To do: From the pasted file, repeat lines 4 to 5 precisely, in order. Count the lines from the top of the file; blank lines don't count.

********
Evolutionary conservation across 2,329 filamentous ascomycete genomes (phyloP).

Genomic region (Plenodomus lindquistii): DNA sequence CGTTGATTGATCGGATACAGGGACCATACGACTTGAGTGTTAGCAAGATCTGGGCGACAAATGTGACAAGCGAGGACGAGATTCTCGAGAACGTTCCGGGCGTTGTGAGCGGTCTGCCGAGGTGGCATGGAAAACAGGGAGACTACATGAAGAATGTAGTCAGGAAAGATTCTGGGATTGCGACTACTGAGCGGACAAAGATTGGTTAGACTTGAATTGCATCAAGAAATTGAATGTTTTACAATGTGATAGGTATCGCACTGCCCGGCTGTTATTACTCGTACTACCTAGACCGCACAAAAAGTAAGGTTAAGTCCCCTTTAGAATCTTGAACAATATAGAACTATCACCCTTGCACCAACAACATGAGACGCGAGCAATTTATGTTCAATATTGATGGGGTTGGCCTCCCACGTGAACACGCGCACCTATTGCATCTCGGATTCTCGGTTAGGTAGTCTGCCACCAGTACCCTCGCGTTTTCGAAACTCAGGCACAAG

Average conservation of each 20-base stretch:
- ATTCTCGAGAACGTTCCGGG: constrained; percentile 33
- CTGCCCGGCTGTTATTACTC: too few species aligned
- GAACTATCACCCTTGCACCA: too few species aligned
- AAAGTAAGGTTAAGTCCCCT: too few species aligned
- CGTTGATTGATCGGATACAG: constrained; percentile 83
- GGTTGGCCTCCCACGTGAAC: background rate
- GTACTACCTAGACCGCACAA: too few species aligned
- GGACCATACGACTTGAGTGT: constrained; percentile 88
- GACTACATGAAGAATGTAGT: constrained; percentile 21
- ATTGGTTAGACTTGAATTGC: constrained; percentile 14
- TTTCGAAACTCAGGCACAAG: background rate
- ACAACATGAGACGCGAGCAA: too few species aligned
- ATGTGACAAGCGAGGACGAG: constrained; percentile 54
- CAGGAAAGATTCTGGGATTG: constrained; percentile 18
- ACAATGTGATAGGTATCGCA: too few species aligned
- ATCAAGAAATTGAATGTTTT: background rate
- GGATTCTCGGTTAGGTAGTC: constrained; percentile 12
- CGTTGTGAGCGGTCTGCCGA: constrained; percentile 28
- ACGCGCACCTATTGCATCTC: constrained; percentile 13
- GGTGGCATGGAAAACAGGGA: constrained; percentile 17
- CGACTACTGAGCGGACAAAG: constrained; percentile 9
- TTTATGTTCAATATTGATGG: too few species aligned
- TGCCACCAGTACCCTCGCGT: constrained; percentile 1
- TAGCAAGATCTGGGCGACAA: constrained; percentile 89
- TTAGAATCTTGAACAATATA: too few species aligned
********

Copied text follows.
- ATTCTCGAGAACGTTCCGGG: constrained; percentile 33
- CTGCCCGGCTGTTATTACTC: too few species aligned